Zmanda protects biotechnology data
Colossal amounts of molecular data are critical inventory for Prognosys Biosciences, a biotechnology company based in La Jolla, CA. The data, which is collected from DNA sequencers, resides on a RAID storage server that has approximately 20TB of usable storage space.
“The data is critically important to the company, and it needs to be protected from equipment failure and other risks,” says Dr. Mike Thompson, Ph.D., Prognosys.
The human genome has three billion base pairs. The sequence of bases determines differences between people, and the information about these differences is used to improve medicine and to understand the effect of specific drugs. Prognosys uses a sequencer called the Illumina Genome Analyzer II, which generates results for discoveries in genomics, epigenomics, gene expression analysis, and protein-nucleic acid interactions. Each run of the sequencing instrument results in almost a terabyte of data. Once collected, the raw data doesn’t change. Dynamic data results from calculations performed on the raw data.
Open source backup moves in
Recently, as Prognosys ramped up both internal projects and its sequencing services operation, it became clear that a solid backup and recovery system was needed. Proprietary backup and recovery software products and also Zmanda’s open source software were researched for backup of both unchanging raw sequencing data and dynamic data derived from computational analysis.
The deciding factors in choosing Zmanda’s Amanda Enterprise Backup Server software and Solaris Client included: price (Amanda Enterprise Backup Server is 80 percent less than proprietary software); the ability to encrypt data on the client or server; accessibility of open source code; and the promise of customer support.
“We compress the data at around 70 percent before it’s written to tape. If anything happens to the Zmanda software down the road and we aren’t able to use it, we can use regular gzip to uncompress the data,” says Thompson. “Zmanda remotely installed the software on the backup server and storage server, tested it, and made sure we were comfortable with the product. The interaction we had with them for the price was unbeatable.”
During the installation, Zmanda’s technicians helped Prognosys overcome some network challenges in addition to enabling the company to backup raw data sets more efficiently. The Zmanda technician helped Prognosys increase the bandwidth between the backup server and the storage server so that Prognosys could more effectively harness the power of its smart scheduling capabilities, which keeps network traffic low while machines collect data.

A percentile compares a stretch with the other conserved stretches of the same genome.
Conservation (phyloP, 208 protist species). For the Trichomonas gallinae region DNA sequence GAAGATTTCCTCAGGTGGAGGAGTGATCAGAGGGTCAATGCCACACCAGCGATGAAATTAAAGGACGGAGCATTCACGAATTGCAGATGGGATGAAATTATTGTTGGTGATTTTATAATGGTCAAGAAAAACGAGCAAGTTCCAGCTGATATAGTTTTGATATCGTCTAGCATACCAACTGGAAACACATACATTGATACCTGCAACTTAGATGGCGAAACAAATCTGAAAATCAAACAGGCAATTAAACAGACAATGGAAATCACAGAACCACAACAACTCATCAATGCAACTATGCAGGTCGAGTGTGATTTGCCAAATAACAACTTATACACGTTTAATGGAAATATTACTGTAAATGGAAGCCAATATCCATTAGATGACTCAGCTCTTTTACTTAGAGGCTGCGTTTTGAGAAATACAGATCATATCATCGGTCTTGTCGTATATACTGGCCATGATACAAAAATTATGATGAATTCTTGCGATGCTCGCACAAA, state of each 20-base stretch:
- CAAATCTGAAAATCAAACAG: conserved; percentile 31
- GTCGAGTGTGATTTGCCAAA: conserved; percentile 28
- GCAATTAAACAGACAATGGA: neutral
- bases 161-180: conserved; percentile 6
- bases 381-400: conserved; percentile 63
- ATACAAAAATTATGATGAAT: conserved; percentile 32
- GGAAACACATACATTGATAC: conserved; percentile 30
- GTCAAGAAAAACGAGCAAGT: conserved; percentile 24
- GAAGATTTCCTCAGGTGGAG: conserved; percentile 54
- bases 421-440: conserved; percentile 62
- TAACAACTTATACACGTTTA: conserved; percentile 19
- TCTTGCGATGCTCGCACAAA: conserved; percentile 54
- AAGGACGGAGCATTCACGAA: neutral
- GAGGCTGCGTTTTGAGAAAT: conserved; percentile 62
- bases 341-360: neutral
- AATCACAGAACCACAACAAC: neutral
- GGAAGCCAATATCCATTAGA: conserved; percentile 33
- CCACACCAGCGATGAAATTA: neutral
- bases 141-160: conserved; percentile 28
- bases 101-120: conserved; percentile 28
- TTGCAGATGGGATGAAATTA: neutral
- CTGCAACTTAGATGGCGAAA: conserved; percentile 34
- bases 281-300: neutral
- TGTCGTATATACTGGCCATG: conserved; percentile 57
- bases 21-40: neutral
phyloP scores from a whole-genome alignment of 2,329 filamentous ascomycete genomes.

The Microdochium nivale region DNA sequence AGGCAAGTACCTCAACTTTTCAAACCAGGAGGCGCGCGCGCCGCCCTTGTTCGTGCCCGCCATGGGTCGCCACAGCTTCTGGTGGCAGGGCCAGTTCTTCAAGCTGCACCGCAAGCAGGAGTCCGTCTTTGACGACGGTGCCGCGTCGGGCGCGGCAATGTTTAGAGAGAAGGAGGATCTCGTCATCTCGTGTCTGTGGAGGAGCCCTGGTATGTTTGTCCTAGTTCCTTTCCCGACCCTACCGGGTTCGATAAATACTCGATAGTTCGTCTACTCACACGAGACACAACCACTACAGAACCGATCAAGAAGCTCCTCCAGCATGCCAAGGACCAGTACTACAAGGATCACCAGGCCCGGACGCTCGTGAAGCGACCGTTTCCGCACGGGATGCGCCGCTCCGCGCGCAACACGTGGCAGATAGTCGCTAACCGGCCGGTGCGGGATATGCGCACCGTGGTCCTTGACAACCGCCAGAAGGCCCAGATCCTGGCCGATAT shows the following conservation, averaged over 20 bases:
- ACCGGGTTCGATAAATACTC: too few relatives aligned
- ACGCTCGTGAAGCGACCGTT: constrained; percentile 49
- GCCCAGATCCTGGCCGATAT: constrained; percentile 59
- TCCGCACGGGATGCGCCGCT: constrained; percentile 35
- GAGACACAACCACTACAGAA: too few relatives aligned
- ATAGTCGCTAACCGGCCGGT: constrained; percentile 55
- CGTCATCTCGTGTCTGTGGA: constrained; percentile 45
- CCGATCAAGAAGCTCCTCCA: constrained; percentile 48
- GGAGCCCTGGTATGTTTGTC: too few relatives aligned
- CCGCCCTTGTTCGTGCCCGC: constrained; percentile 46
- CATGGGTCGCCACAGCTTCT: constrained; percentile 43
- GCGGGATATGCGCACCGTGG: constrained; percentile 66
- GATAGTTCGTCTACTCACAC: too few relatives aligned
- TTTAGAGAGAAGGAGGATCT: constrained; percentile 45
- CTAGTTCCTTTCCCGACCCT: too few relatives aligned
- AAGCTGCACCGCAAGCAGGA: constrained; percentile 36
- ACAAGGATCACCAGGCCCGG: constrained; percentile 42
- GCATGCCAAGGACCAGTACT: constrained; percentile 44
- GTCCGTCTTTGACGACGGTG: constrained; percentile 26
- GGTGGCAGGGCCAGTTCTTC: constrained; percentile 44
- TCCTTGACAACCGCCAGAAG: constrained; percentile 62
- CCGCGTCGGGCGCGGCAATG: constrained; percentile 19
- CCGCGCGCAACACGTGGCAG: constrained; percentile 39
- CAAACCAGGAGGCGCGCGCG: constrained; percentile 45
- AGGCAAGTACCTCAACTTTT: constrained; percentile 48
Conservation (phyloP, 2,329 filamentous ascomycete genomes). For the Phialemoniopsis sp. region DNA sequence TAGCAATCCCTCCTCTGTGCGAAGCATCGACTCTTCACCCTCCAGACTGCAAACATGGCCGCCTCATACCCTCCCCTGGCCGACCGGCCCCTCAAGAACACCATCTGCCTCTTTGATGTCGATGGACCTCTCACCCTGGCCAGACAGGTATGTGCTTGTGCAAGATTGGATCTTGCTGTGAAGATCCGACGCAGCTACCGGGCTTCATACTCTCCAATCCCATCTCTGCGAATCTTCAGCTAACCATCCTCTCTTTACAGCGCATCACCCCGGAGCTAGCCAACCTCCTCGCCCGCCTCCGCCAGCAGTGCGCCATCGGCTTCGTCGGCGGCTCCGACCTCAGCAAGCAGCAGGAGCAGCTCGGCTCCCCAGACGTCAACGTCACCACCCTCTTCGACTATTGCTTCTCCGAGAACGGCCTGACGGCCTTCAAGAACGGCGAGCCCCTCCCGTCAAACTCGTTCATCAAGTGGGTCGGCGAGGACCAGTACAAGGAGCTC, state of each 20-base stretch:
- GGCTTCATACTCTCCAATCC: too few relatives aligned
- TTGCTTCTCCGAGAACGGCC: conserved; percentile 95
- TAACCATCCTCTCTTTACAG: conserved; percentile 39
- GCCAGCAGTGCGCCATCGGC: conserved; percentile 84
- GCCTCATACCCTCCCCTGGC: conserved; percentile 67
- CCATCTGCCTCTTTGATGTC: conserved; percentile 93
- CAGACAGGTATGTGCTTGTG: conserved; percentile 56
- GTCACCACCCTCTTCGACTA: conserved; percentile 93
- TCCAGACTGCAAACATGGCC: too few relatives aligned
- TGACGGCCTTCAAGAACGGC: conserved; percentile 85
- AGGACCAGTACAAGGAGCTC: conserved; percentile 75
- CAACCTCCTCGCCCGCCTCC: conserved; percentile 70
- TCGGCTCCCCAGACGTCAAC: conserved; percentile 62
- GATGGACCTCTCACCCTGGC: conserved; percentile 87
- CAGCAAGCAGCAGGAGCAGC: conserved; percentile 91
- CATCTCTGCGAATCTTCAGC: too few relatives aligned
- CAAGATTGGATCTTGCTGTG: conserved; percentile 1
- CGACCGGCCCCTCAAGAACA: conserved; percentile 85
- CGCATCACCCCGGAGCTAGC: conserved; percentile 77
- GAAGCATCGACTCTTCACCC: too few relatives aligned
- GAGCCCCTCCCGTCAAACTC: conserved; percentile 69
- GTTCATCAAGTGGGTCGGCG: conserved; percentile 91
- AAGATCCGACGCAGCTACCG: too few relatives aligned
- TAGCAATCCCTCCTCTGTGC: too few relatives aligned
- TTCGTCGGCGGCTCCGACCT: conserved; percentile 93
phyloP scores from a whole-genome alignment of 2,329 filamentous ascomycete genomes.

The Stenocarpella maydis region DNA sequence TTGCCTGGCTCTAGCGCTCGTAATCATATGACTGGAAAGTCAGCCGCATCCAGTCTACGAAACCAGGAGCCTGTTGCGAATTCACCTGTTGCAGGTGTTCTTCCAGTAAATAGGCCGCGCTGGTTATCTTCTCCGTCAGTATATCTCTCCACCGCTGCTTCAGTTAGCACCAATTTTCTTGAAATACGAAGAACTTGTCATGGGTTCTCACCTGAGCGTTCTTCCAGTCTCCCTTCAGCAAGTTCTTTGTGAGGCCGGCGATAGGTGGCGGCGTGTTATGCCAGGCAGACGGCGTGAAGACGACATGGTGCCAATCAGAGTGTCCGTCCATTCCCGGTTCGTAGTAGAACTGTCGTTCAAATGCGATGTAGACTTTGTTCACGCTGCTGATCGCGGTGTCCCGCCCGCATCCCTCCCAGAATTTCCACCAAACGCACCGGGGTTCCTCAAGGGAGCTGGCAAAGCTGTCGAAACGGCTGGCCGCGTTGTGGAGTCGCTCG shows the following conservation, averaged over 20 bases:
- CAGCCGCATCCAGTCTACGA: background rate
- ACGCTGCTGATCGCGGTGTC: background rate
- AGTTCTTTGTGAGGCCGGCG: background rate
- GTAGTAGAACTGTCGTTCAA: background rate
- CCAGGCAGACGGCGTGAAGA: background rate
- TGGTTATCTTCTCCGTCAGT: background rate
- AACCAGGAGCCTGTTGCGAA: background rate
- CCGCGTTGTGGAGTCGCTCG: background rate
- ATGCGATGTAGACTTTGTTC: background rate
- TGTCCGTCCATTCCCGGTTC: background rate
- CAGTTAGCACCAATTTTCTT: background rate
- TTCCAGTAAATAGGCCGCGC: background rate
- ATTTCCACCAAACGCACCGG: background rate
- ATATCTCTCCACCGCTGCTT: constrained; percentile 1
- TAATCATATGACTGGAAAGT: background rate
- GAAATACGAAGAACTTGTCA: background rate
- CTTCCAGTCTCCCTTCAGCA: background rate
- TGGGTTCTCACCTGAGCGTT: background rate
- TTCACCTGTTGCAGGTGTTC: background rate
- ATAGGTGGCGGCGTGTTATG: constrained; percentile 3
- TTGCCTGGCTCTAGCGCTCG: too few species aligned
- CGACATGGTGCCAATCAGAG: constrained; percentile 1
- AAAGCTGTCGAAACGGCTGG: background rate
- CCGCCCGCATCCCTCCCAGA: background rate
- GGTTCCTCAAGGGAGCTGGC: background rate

“The static backup of raw data sets was new to Zmanda,” says Thompson. “They wrote a script to automate their backup and were not only knowledgeable in what they were used to doing. Zmanda’s engineers went out of their way to develop a solution that worked for us.”
Zmanda tames static and dynamic data
The Prognosys Biosciences network consists of Linux, Solaris, and Mac OS X servers and clients. Scientific instruments connect to Windows clients.
Computation occurs on a Linux server, which analyzes data from the Illumina Genome Analyzer II and aligns sequence data against human and other genomes. The Genome Analyzer II generates 50 million 36-base reads per run.
A Dell PowerEdge 2950 serves as backup server. The 2950 has quad-core Xeon processors, 1.5TB capacity, and Red Hat Enterprise Linux 5. It connects to a Sun Fire X4500 RAID storage server running Solaris, which backs up the data daily and dumps it when full to a Dell PowerVault ML600 tape library.
The Dell library has 36 slots for 800GB LTO tapes. Dynamic data populates four tapes that recycle in a four-week rotation. Other tapes are dedicated to the backup of raw data. After Prognosys finishes a run with the Illumina Genome Analyzer II, it writes the data to tapes. Backup tapes are sent to offsite secure storage.
The average weekly backup size for raw datasets is one terabyte and the average daily backup size for dynamic data is around 500GB. The average time for weekly full backups to tape is seven hours. Incremental backups of dynamic data to disk average 2.5 hours.
Prognosys Biosciences leverages Zmanda for peace of mind
Since implementing Zmanda’s software, Prognosys has been able to scale up operations without risking data loss. The Amanda Enterprise solution allows Prognosys to grow its environment and continue adding clients as needed. In the near future, Prognosys plans to add more compute capacity and possibly more storage servers.
Prognosys has backed up approximately 20TB since the implementation. Thompson has also tested the restoration. Once the data is dumped to tape, a restore tab is selected in Amanda Enterprise. Amanda Enterprise holds a database that contains information on all of the directories and files that have been backed up. The user requests restoration from a specific time period and Amanda Enterprise tells the user which tape to load. Server load has improved as has the bandwidth between the server and client.
“Another thing we really like about the Zmanda backup software is that it’s a Web application,” says Thompson. “We can monitor the progress of the backup from any machine on the network.”
In addition, the Web application interface allows for backups to be administered by non-technical staff. This is a plus for companies without dedicated storage administrators.
For companies that process massive amounts of data, robust and dependable backup and recovery are required for success. Companies from a wide variety of vertical markets are successfully protecting their data assets with a nimble open source solution rather than over-engineered, expensive proprietary software.